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News Release

USDA Seeks Public Comment on More Revised Conservation Practice Standards

Washington, D.C., March 27, 2020 – The U.S. Department of Agriculture’s Natural Resources Conservation Service (NRCS) is seeking public comment on proposed revisions to 49 national conservation practice standards through a posting in the Federal Register. The proposed revisions posted this week with the public comment period closing April 23, 2020.

The 49 updated national conservation practice standards include:

  • 12 agronomic practices for water quality and erosion control
  • Two aquaculture practices
  • Three forestry practices
  • Six practices affecting waterways
  • Five drainage-related practices
  • Seven livestock-related practices
  • Three energy and air quality practices
  • Eight water conservation practices
  • Three farm traffic-related practices

The 2018 Farm Bill required NRCS to review all 169 existing national conservation practices to seek opportunities to increase flexibility and incorporate new technologies to help the nation’s farmers, ranchers, and private forest landowners better protect natural resources on their working lands.

“NRCS is committed to efficiently and effectively implementing the Farm Bill and delivering on our promise to America’s farmers, ranchers and forest landowners,” NRCS Chief Matthew Lohr said. “We are taking a close look at our conservation practice standards to make sure they make sense – both for farmers and for natural resources.”

As part of its review, NRCS wanted to ensure, as much as possible, that the standards used to carry out the conservation practices are relevant to local agricultural, forestry and natural resource needs, including specialty crops, native and managed pollinators, bioenergy crop production and forestry. NRCS plans to seek public comment on additional conservation practice standards through the Federal Register process throughout 2020.

Improvements to the 49 revised conservation practice standards include expanding and updating their scope to incorporate new technology and increase flexibility, enhancing water conservation practices such as irrigation, and addressing wildlife issues.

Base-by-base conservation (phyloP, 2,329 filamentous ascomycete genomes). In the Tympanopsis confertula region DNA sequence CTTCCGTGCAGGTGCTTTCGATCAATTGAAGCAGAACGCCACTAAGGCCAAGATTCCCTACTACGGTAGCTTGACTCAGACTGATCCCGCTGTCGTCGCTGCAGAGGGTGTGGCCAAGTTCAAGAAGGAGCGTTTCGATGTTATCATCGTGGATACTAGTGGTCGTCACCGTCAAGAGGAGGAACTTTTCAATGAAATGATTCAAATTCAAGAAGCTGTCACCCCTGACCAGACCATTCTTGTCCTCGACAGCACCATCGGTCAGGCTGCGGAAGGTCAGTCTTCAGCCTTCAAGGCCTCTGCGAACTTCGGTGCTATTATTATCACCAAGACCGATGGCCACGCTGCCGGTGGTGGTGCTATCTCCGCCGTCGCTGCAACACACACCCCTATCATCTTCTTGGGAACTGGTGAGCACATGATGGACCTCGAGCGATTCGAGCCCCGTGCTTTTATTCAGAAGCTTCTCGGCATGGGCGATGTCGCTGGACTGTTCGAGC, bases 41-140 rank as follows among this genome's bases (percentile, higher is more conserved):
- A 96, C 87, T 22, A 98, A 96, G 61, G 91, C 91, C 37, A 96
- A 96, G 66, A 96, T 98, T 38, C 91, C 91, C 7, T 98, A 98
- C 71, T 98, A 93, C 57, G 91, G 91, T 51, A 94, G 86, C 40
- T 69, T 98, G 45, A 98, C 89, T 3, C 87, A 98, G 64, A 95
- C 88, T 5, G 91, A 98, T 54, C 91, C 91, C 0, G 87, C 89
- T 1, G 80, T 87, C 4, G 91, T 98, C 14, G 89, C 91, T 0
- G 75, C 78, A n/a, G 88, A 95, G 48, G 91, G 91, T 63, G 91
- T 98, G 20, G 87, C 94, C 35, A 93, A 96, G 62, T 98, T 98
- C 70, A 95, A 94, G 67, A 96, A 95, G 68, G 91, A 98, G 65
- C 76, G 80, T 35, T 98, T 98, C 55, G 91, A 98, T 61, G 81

NRCS’s conservation practices offer guidelines for planning, installing, operating, and maintaining conservation practices used by farmers, ranchers, and private forest landowners nationwide.

NRCS helps the nation’s farmers, ranchers, and forest landowners plan and carry out conservation practices to protect natural resources on their operations. Farm Bill conservation programs such as the Environmental Quality Incentives Program, Conservation Stewardship Program and the Agricultural Conservation Easement Program help producers cover the costs to plan and implement these conservation practices.

Submitting Comments        

NRCS is encouraging agricultural producers, landowners, organizations, tribes, and others that use its conservation practices to comment on these revised conservation practice standards. NRCS will use public comments to further enhance its conservation practice standards. NRCS sought the public’s input for 13 other conservation practice standards in October 2019. This followed the March 11, 2019, announcement that the agency was commencing review of the practice standards in the National Handbook of Conservation Practices.

Copies of the proposed revisions to the 49 conservation practice standards are available through by accessing docket number NRCS-2020-0001. The proposed revised standards can also be downloaded or printed here.

When submitting comments, please include the volume, date and page number of this issue of the Federal Register. Comments can be submitted using several methods:

  • Federal eRulemaking Portal: Go to and search for docket number NRCS-2020-0001. Follow instructions for submitting comments.
  • Mail or Hand Delivery: Mr. Bill Reck, National Environmental Engineer, Conservation Engineering Division, U.S. Department of Agriculture, NRCS, 1400 Independence Ave., South Building, Room 6136, Washington, D.C. 20250.

For more information on how NRCS is implementing the 2018 Farm Bill, visit NRCS’s Federal Register Notices webpage or

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